Day 42-43: Franz Josef

Yesterday was a loooong travel day. I departed Nelson at 7:20AM and arrived in Franz Josef at 5:00PM. We made a few stops along the way, one at the infamous Pancake Rocks pictured below. The layered appearance of the rocks is still one of the many mysteries of the natural world. The drive was quite beautiful the whole way; the whole west coast looks like the scenery from the opening scenes of the 2005 King Kong movie (I think that may actually have been where it was shot but must verify on imdb).

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Franz Josef is a very small tourist town famous for the local Franz Josef glacier.

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After a quick walk around town I went for a run on the Connery Gorge walking trail. New Zealand’s parks department is really on top of their game–every place we have been has tons of great trails that are scenic, well-marked, and very well kept! Trail running is so far superior to road running because you have to focus on where you’re stepping and briefly forget how much running sucks.

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Since 2008, the Franz Josef glacier has been receding dramatically due in large part to the 1.5 degree temperature increase attributed to global warming. The only way the general public/tourists can access the glacier is by helicopter which runs you upwards of $300/person. I’ve been there done that in Alberta and also am trying to escape winter not be reminded of it so I opted to take a shuttle to the bottom of the glacier and go on a number of different walks.

The first track was called Peter’s pool where you could take in beautiful views of the glaciers reflection in the water.

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The second trail takes you out onto the riverbed where the glacier extended to at one point hundreds of years ago. At the end of the trail is a lookout to the glacier (150m away) and there is a sign that says the glacier extended to where you are standing only 3 years ago in 2010!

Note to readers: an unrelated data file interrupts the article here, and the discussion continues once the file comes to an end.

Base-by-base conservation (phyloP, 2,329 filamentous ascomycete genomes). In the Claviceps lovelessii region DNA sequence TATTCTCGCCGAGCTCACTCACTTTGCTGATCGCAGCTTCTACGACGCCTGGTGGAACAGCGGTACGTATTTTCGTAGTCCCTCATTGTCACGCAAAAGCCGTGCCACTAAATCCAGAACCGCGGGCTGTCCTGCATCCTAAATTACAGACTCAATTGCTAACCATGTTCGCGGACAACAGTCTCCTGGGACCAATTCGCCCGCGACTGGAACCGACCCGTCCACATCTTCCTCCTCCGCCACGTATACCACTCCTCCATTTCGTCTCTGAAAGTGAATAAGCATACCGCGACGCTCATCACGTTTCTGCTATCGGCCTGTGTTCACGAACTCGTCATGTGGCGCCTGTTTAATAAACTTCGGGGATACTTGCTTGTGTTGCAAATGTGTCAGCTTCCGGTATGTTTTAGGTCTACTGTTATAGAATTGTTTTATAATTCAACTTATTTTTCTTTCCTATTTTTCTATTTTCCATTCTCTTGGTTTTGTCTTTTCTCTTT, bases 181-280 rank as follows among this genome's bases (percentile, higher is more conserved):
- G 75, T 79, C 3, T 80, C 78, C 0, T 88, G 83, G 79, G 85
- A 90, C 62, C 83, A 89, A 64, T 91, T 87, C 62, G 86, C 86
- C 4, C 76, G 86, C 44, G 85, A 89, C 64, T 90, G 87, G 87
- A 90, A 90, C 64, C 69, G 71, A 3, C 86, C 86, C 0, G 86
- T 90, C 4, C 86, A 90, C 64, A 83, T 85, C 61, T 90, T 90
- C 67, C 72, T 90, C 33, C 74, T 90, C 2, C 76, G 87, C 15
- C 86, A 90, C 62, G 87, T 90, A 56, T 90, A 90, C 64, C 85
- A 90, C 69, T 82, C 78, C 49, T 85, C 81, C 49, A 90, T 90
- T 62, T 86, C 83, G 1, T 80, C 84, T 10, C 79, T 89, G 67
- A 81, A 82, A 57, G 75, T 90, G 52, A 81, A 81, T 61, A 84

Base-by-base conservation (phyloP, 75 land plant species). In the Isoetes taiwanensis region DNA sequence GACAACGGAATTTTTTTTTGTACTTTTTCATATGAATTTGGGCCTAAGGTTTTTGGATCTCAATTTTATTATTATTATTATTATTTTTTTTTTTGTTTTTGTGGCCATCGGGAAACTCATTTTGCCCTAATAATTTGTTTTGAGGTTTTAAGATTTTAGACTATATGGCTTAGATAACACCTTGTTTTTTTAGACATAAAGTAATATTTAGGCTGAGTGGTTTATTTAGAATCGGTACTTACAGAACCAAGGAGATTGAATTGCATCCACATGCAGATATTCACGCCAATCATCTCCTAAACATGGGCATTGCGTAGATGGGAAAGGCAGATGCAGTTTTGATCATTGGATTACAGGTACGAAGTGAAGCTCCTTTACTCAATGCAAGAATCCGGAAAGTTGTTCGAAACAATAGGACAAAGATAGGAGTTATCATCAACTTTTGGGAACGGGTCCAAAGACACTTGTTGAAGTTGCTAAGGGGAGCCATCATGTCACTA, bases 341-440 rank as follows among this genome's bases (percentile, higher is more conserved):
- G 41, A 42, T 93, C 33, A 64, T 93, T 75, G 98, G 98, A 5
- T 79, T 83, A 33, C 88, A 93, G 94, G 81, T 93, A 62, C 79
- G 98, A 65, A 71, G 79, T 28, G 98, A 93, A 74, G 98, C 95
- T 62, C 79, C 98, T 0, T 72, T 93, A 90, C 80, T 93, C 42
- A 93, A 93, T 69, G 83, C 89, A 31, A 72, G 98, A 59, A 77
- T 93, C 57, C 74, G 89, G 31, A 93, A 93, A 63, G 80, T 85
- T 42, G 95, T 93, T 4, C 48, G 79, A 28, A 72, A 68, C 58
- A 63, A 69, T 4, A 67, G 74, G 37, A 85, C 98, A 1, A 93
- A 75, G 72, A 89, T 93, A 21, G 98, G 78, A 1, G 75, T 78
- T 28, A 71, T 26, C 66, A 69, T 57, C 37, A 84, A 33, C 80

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The characteristic that sets Fran Josef apart from other glaciers is the fact that it comes down into a temperate rainforest–I walked across the river bed in a tank top and shorts. This is supposedly true of only three glaciers in the world, Franz Josef, Fox (nearby), and one in Argentina. It is actually quite strange and cool to see mountains amidst tropical foliage.

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On my out of the park I completed a survey for a research assistant from a local university. The survey asked questions about my experience at the glacier, if I would have visited knowing it could only be accessed by helicopter, if I believe humans have played a large role in global climate change, and what my expectations for the glacier are in the future. So it is pretty clear that New Zealanders are getting worried about the future of their beautiful natural environment and how that will affect the tourism industry. My shuttle driver told me that I was lucky because fog had delayed all helicopter rides while I was hiking but usually they go by as often as every three minutes and have become a common complaint of visiting tourists since 2010 when you could no longer access the glacier by foot.

The drive to Queenstown was long but beautiful. Our driver and his friend had a youttube channel about tourism in Queenstown so made a couple of really nice photo op pit stops.

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Finally got to Queenstown and had time for a quick walk around the town. The village is very cute–kinda like an interwest village but more authentic. The surrounding hills are filled with $1M++ beautiful homes.

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Had a little chuckle when I saw this–a bar charging $20 cover for their “arctic bar” held at -5 degrees, complete with heavy parka rental upon entry. They don’t even know the half of it.

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